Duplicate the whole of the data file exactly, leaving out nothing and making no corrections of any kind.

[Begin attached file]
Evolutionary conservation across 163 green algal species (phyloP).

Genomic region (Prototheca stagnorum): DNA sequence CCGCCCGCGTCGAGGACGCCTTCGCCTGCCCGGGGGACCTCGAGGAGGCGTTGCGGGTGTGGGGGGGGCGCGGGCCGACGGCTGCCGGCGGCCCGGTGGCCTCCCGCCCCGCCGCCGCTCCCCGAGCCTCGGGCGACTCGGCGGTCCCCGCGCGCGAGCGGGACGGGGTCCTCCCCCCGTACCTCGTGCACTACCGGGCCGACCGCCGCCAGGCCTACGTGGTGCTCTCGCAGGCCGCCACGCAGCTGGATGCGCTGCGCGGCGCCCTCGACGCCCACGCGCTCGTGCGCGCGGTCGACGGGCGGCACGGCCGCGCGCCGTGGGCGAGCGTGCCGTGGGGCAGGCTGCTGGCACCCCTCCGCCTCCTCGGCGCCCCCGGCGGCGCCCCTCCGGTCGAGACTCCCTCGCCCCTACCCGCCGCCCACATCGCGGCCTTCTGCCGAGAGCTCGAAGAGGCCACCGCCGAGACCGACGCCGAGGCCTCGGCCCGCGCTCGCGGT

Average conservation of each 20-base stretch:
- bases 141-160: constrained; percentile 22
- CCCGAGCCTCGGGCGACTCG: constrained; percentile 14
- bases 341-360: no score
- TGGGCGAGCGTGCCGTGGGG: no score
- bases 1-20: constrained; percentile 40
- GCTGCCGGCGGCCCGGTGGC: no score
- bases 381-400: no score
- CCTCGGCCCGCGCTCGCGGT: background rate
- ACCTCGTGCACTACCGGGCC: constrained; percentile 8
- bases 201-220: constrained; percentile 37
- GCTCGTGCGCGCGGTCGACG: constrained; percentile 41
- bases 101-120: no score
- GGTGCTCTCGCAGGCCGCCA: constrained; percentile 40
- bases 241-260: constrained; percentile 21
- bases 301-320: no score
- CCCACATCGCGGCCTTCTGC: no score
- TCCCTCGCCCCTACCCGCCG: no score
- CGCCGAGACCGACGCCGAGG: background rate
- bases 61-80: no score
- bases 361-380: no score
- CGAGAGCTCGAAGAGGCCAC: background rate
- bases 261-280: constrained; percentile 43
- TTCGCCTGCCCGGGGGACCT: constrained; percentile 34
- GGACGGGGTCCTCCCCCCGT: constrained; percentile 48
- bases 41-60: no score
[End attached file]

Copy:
Evolutionary conservation across 163 green algal species (phyloP).

Genomic region (Prototheca stagnorum): DNA sequence CCGCCCGCGTCGAGGACGCCTTCGCCTGCCCGGGGGACCTCGAGGAGGCGTTGCGGGTGTGGGGGGGGCGCGGGCCGACGGCTGCCGGCGGCCCGGTGGCCTCCCGCCCCGCCGCCGCTCCCCGAGCCTCGGGCGACTCGGCGGTCCCCGCGCGCGAGCGGGACGGGGTCCTCCCCCCGTACCTCGTGCACTACCGGGCCGACCGCCGCCAGGCCTACGTGGTGCTCTCGCAGGCCGCCACGCAGCTGGATGCGCTGCGCGGCGCCCTCGACGCCCACGCGCTCGTGCGCGCGGTCGACGGGCGGCACGGCCGCGCGCCGTGGGCGAGCGTGCCGTGGGGCAGGCTGCTGGCACCCCTCCGCCTCCTCGGCGCCCCCGGCGGCGCCCCTCCGGTCGAGACTCCCTCGCCCCTACCCGCCGCCCACATCGCGGCCTTCTGCCGAGAGCTCGAAGAGGCCACCGCCGAGACCGACGCCGAGGCCTCGGCCCGCGCTCGCGGT

Average conservation of each 20-base stretch:
- bases 141-160: constrained; percentile 22
- CCCGAGCCTCGGGCGACTCG: constrained; percentile 14
- bases 341-360: no score
- TGGGCGAGCGTGCCGTGGGG: no score
- bases 1-20: constrained; percentile 40
- GCTGCCGGCGGCCCGGTGGC: no score
- bases 381-400: no score
- CCTCGGCCCGCGCTCGCGGT: background rate
- ACCTCGTGCACTACCGGGCC: constrained; percentile 8
- bases 201-220: constrained; percentile 37
- GCTCGTGCGCGCGGTCGACG: constrained; percentile 41
- bases 101-120: no score
- GGTGCTCTCGCAGGCCGCCA: constrained; percentile 40
- bases 241-260: constrained; percentile 21
- bases 301-320: no score
- CCCACATCGCGGCCTTCTGC: no score
- TCCCTCGCCCCTACCCGCCG: no score
- CGCCGAGACCGACGCCGAGG: background rate
- bases 61-80: no score
- bases 361-380: no score
- CGAGAGCTCGAAGAGGCCAC: background rate
- bases 261-280: constrained; percentile 43
- TTCGCCTGCCCGGGGGACCT: constrained; percentile 34
- GGACGGGGTCCTCCCCCCGT: constrained; percentile 48
- bases 41-60: no score